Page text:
Service Matters – First Week in Ordinary Time

13 January 2014

First Week in Ordinary Time


A project of the Oblates of St. Francis de Sales, 

DeSales Service Works welcomes volunteers to join 

in service, prayer, and learning in our struggling neighborhood.



  •  Service Word
  •  Last Week in Camden
  •  Upcoming Events
  •  Links


1. Service Word       John 1:29-34

John the Baptist saw Jesus coming toward him and said,

“Behold, the Lamb of God, who takes away the sin of the world.

He is the one of whom I said,

‘A man is coming after me who ranks ahead of me

because he existed before me.’

I did not know him,

but the reason why I came baptizing with water

was that he might be made known to Israel.”

John testified further, saying,

“I saw the Spirit come down like a dove from heaven

and remain upon him.

I did not know him,

but the one who sent me to baptize with water told me,

‘On whomever you see the Spirit come down and remain,

he is the one who will baptize with the Holy Spirit.’

Now I have seen and testified that he is the Son of God


Last week I posted a link to an article in Rolling Stone magazine, entitled “Apocalypse New Jersey: A Dispatch from America’s Most Desperate Town.”  Journalists have a large task.  Their craft requires they become expert enough on the subjects they write about, able to digest and report all sides, to be smart and balanced—all while meeting deadlines and selling papers.


There are many “desperate” aspects to this town—nothing could be more clear.   But Camden is not the Wild West, Syria, or Afghanistan.   The article offers a decent picture of law enforcement efforts here, but makes it sound like residents have to dodge bullets whenever they peek out from their trenches.  Huge problems live along side all the good—and all the striving for better.   More respect and better focus on the the powerful good here would have balanced out this author’s narrative.


We know Mark because he spent most nights last summer sleeping in the Cathedral parking lot. He stood out from the other dozen or so other campers because he seemed very addicted and was never interested in talking.   He doesn’t like this Rolling Stone article because the writer interviewed him in McDonalds for two hours and took lots of pictures, but only one line referring to him ended up in the magazine.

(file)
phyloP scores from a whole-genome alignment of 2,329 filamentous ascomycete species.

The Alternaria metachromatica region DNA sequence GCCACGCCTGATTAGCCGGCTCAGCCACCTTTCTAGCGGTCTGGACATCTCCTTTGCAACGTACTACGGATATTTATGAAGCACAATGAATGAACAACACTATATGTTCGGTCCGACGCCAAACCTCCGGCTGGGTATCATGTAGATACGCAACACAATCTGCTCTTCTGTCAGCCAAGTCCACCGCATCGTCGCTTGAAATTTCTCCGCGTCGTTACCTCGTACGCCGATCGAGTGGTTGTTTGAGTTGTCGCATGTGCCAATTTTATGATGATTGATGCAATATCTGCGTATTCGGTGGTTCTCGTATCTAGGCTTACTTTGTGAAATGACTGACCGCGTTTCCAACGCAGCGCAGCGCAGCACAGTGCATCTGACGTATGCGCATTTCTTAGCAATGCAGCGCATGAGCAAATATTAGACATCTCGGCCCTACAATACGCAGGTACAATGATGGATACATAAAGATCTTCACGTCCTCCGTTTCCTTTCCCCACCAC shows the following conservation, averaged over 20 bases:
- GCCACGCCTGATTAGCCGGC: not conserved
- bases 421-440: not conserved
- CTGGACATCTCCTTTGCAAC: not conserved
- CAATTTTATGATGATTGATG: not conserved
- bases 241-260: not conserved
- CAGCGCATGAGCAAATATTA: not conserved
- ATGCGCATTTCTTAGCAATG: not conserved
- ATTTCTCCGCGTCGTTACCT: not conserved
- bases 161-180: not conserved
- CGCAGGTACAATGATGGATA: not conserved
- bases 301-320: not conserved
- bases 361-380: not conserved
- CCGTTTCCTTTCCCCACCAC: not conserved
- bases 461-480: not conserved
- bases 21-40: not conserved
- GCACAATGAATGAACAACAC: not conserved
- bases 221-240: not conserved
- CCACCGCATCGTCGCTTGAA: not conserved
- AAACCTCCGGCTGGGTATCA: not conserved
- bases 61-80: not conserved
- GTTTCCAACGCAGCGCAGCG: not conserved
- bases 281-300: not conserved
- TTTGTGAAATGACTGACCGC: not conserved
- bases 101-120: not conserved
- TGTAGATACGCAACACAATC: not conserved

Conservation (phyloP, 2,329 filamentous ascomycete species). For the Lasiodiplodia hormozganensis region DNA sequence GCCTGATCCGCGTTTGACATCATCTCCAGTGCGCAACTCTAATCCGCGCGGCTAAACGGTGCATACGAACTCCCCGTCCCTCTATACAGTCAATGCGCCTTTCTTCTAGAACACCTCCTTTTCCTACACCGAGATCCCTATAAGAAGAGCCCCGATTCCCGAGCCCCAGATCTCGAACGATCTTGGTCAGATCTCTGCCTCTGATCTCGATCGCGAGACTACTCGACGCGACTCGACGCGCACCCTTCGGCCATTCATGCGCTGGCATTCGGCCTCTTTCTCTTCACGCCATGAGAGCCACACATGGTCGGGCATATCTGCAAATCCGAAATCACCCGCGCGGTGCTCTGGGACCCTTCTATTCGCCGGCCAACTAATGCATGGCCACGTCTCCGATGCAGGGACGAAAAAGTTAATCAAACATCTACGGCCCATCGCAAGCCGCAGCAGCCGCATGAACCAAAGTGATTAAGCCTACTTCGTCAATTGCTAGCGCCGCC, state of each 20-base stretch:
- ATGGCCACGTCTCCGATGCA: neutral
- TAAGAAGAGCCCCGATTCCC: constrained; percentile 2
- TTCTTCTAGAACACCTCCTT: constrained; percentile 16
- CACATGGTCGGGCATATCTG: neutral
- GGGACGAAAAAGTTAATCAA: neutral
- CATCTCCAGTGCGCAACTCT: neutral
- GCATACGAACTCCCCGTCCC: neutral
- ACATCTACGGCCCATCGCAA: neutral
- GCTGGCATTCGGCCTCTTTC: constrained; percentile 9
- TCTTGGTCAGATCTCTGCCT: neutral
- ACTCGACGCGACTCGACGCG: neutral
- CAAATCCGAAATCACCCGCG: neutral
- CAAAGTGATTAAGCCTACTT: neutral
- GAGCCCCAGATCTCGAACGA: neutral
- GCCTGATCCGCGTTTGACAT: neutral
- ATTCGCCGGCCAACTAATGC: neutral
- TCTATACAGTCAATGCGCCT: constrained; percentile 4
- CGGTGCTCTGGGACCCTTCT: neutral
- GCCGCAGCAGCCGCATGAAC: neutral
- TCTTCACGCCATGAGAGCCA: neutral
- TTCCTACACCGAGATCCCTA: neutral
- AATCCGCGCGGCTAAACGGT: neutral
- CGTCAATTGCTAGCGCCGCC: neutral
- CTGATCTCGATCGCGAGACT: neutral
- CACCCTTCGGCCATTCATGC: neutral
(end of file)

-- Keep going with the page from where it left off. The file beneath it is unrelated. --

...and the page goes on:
He gets quoted, giving his opinion of the new police officers: ‘”These new guys,” complains local junkie Mark M—, “not only will they get out of the car, they’ll haul you in just for practice.”’   “Local junkie.”    He doesn’t like having his identity summed up that way.    He is addicted, but he’s trying to improve; he wants to change.   To be summed up—and finished with—using this label seems very unfair to him.    It doesn’t help that it appears in print—and in an national publication.


Mark is a heroin addict, but that is not all that he is.


This gospel shows St. John the Baptist striving to fully name and identify Jesus.   Who is this good man?    John shows a remarkable willingness to look deeply, using poetic images with resonance in the tradition to name the Lord, to understand him.


Mark is not just a junkie, but he is addicted.    AA and NA show there is great power in naming your disease, your condition.    At 12 Step meetings, people introduce themselves right out front: “My name is Mike, I am and alcoholic / I am an addict.”    This takes power away from an ailment that loves dishonesty, dissembling, and darkness.


In the light of Catholic Christian faith, we hear from the Lord that we are beloved, that we, like Jesus, are son / daughter of God.     The Almighty embraces us in an unbreakable life-giving bond.


-Is there any one aspect of you that defines you?

-Does any condition, attiibute, commitment, or interest come close naming your identity?

-Are there any people or situations where you depend too readily on labels?



2. Last Week in Camden

Groups from Niagara University and University of Wisconsin, Madison were here last week.   There was a total of 27 people each offering a week of their winter break in service with the Oblates in Camden.

Thursday a group of Fr. Judge High School freshmen joined us for a service retreat.



3. Upcoming Week

This week a different group from University of Wisconsin is here serving.   Two Salesianum School homerooms will be here, one Monday, one Friday.



4. Links

Joseph’s House shelter will open January 24th, the feast of Francis de Sales—a great day to begin.  Take a look at the renovated building: Joseph’s House of Camden.       Director Jon Klein has done a great job of raising funds from foundations and individuals; the mission and our method is something people want to assist.   I want to mention that donations are very welcome—particularly at this time when we need to pay for the physical building and for actually putting it to use—beginning operations.


Our three previous years we have been open only during the winter season.   Going forward we intend to be open all year.   Whether we can do that depend on funding.   It is a huge issue since  our employees need to have dependable jobs.   And of course,  a shelter can do more than simply offer stop-gap, emergency shelter open all year.    We can build relationships and offer a way out of homelessness for our guests.  The website lays out these goals and our overall plan with St. Joseph’s Carpenter Society as a partner for permanent supportive housing, and with assistance dealing with the root causes of homelessness.


Consider starting 2014 off with a gift to this impactful effort.

Thank you,

Fr. Mike McCue, OSFS

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